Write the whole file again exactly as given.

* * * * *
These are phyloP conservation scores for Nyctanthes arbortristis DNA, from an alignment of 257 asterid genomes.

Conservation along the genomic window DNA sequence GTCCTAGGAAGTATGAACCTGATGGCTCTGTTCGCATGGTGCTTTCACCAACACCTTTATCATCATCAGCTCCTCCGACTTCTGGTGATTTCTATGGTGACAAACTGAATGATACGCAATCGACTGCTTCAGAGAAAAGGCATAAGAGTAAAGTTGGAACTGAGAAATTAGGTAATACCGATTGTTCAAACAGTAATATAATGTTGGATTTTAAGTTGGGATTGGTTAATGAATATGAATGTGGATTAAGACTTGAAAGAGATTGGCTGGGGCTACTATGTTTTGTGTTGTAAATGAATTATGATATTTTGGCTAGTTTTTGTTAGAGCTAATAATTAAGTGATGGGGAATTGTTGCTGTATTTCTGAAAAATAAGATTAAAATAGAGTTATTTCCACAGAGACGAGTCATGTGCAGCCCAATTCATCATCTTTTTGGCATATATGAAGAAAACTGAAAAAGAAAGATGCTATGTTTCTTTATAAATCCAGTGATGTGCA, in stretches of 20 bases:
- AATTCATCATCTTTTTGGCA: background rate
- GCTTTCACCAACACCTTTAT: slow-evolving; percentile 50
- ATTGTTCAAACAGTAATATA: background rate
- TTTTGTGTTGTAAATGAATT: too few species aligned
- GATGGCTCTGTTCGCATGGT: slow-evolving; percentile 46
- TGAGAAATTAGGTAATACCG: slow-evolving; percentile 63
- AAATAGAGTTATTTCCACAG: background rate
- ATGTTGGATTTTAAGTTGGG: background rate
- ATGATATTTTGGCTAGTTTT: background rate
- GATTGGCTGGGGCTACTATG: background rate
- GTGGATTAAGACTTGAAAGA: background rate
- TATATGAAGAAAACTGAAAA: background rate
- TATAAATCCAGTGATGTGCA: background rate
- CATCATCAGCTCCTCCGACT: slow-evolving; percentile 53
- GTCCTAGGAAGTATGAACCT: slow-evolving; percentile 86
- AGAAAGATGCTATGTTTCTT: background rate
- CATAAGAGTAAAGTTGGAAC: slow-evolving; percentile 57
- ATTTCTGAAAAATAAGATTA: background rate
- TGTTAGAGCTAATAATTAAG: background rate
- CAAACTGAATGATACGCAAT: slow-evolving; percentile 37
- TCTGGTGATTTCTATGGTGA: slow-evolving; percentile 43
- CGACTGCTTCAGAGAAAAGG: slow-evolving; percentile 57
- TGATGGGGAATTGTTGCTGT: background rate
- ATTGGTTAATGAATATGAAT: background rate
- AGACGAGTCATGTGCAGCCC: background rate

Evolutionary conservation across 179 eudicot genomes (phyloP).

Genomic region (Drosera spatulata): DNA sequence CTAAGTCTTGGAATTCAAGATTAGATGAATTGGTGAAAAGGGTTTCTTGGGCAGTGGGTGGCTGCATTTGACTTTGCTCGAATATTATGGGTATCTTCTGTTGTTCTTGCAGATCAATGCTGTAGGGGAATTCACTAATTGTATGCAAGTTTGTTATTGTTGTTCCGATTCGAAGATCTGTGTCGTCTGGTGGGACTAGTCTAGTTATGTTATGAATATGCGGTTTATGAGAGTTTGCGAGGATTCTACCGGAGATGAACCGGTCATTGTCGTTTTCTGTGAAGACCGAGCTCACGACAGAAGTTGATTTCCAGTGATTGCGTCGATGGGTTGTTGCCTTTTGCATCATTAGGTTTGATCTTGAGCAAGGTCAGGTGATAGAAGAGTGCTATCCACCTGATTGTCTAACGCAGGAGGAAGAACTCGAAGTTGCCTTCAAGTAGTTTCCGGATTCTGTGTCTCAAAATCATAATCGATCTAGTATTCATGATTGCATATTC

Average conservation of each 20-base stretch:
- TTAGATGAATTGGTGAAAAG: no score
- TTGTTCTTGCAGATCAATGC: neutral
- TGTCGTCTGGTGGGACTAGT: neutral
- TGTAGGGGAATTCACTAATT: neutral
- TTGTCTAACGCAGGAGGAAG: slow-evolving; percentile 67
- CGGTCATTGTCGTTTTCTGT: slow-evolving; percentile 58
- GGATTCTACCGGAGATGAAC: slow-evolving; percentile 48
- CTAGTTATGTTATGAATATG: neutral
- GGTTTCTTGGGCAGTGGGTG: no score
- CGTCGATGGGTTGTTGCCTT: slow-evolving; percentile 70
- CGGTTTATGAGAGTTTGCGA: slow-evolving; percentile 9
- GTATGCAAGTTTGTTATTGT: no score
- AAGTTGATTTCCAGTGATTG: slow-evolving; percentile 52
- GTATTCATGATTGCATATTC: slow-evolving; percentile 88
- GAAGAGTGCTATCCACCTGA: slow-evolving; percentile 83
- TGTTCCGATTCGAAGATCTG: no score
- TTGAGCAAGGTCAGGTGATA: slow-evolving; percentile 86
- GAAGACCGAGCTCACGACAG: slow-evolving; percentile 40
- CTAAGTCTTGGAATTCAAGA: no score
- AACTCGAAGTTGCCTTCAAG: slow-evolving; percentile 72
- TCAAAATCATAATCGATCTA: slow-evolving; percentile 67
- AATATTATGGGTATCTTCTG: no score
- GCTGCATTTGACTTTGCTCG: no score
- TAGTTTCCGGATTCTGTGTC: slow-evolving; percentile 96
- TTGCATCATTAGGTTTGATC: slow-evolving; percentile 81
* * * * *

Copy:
These are phyloP conservation scores for Nyctanthes arbortristis DNA, from an alignment of 257 asterid genomes.

Conservation along the genomic window DNA sequence GTCCTAGGAAGTATGAACCTGATGGCTCTGTTCGCATGGTGCTTTCACCAACACCTTTATCATCATCAGCTCCTCCGACTTCTGGTGATTTCTATGGTGACAAACTGAATGATACGCAATCGACTGCTTCAGAGAAAAGGCATAAGAGTAAAGTTGGAACTGAGAAATTAGGTAATACCGATTGTTCAAACAGTAATATAATGTTGGATTTTAAGTTGGGATTGGTTAATGAATATGAATGTGGATTAAGACTTGAAAGAGATTGGCTGGGGCTACTATGTTTTGTGTTGTAAATGAATTATGATATTTTGGCTAGTTTTTGTTAGAGCTAATAATTAAGTGATGGGGAATTGTTGCTGTATTTCTGAAAAATAAGATTAAAATAGAGTTATTTCCACAGAGACGAGTCATGTGCAGCCCAATTCATCATCTTTTTGGCATATATGAAGAAAACTGAAAAAGAAAGATGCTATGTTTCTTTATAAATCCAGTGATGTGCA, in stretches of 20 bases:
- AATTCATCATCTTTTTGGCA: background rate
- GCTTTCACCAACACCTTTAT: slow-evolving; percentile 50
- ATTGTTCAAACAGTAATATA: background rate
- TTTTGTGTTGTAAATGAATT: too few species aligned
- GATGGCTCTGTTCGCATGGT: slow-evolving; percentile 46
- TGAGAAATTAGGTAATACCG: slow-evolving; percentile 63
- AAATAGAGTTATTTCCACAG: background rate
- ATGTTGGATTTTAAGTTGGG: background rate
- ATGATATTTTGGCTAGTTTT: background rate
- GATTGGCTGGGGCTACTATG: background rate
- GTGGATTAAGACTTGAAAGA: background rate
- TATATGAAGAAAACTGAAAA: background rate
- TATAAATCCAGTGATGTGCA: background rate
- CATCATCAGCTCCTCCGACT: slow-evolving; percentile 53
- GTCCTAGGAAGTATGAACCT: slow-evolving; percentile 86
- AGAAAGATGCTATGTTTCTT: background rate
- CATAAGAGTAAAGTTGGAAC: slow-evolving; percentile 57
- ATTTCTGAAAAATAAGATTA: background rate
- TGTTAGAGCTAATAATTAAG: background rate
- CAAACTGAATGATACGCAAT: slow-evolving; percentile 37
- TCTGGTGATTTCTATGGTGA: slow-evolving; percentile 43
- CGACTGCTTCAGAGAAAAGG: slow-evolving; percentile 57
- TGATGGGGAATTGTTGCTGT: background rate
- ATTGGTTAATGAATATGAAT: background rate
- AGACGAGTCATGTGCAGCCC: background rate

Evolutionary conservation across 179 eudicot genomes (phyloP).

Genomic region (Drosera spatulata): DNA sequence CTAAGTCTTGGAATTCAAGATTAGATGAATTGGTGAAAAGGGTTTCTTGGGCAGTGGGTGGCTGCATTTGACTTTGCTCGAATATTATGGGTATCTTCTGTTGTTCTTGCAGATCAATGCTGTAGGGGAATTCACTAATTGTATGCAAGTTTGTTATTGTTGTTCCGATTCGAAGATCTGTGTCGTCTGGTGGGACTAGTCTAGTTATGTTATGAATATGCGGTTTATGAGAGTTTGCGAGGATTCTACCGGAGATGAACCGGTCATTGTCGTTTTCTGTGAAGACCGAGCTCACGACAGAAGTTGATTTCCAGTGATTGCGTCGATGGGTTGTTGCCTTTTGCATCATTAGGTTTGATCTTGAGCAAGGTCAGGTGATAGAAGAGTGCTATCCACCTGATTGTCTAACGCAGGAGGAAGAACTCGAAGTTGCCTTCAAGTAGTTTCCGGATTCTGTGTCTCAAAATCATAATCGATCTAGTATTCATGATTGCATATTC

Average conservation of each 20-base stretch:
- TTAGATGAATTGGTGAAAAG: no score
- TTGTTCTTGCAGATCAATGC: neutral
- TGTCGTCTGGTGGGACTAGT: neutral
- TGTAGGGGAATTCACTAATT: neutral
- TTGTCTAACGCAGGAGGAAG: slow-evolving; percentile 67
- CGGTCATTGTCGTTTTCTGT: slow-evolving; percentile 58
- GGATTCTACCGGAGATGAAC: slow-evolving; percentile 48
- CTAGTTATGTTATGAATATG: neutral
- GGTTTCTTGGGCAGTGGGTG: no score
- CGTCGATGGGTTGTTGCCTT: slow-evolving; percentile 70
- CGGTTTATGAGAGTTTGCGA: slow-evolving; percentile 9
- GTATGCAAGTTTGTTATTGT: no score
- AAGTTGATTTCCAGTGATTG: slow-evolving; percentile 52
- GTATTCATGATTGCATATTC: slow-evolving; percentile 88
- GAAGAGTGCTATCCACCTGA: slow-evolving; percentile 83
- TGTTCCGATTCGAAGATCTG: no score
- TTGAGCAAGGTCAGGTGATA: slow-evolving; percentile 86
- GAAGACCGAGCTCACGACAG: slow-evolving; percentile 40
- CTAAGTCTTGGAATTCAAGA: no score
- AACTCGAAGTTGCCTTCAAG: slow-evolving; percentile 72
- TCAAAATCATAATCGATCTA: slow-evolving; percentile 67
- AATATTATGGGTATCTTCTG: no score
- GCTGCATTTGACTTTGCTCG: no score
- TAGTTTCCGGATTCTGTGTC: slow-evolving; percentile 96
- TTGCATCATTAGGTTTGATC: slow-evolving; percentile 81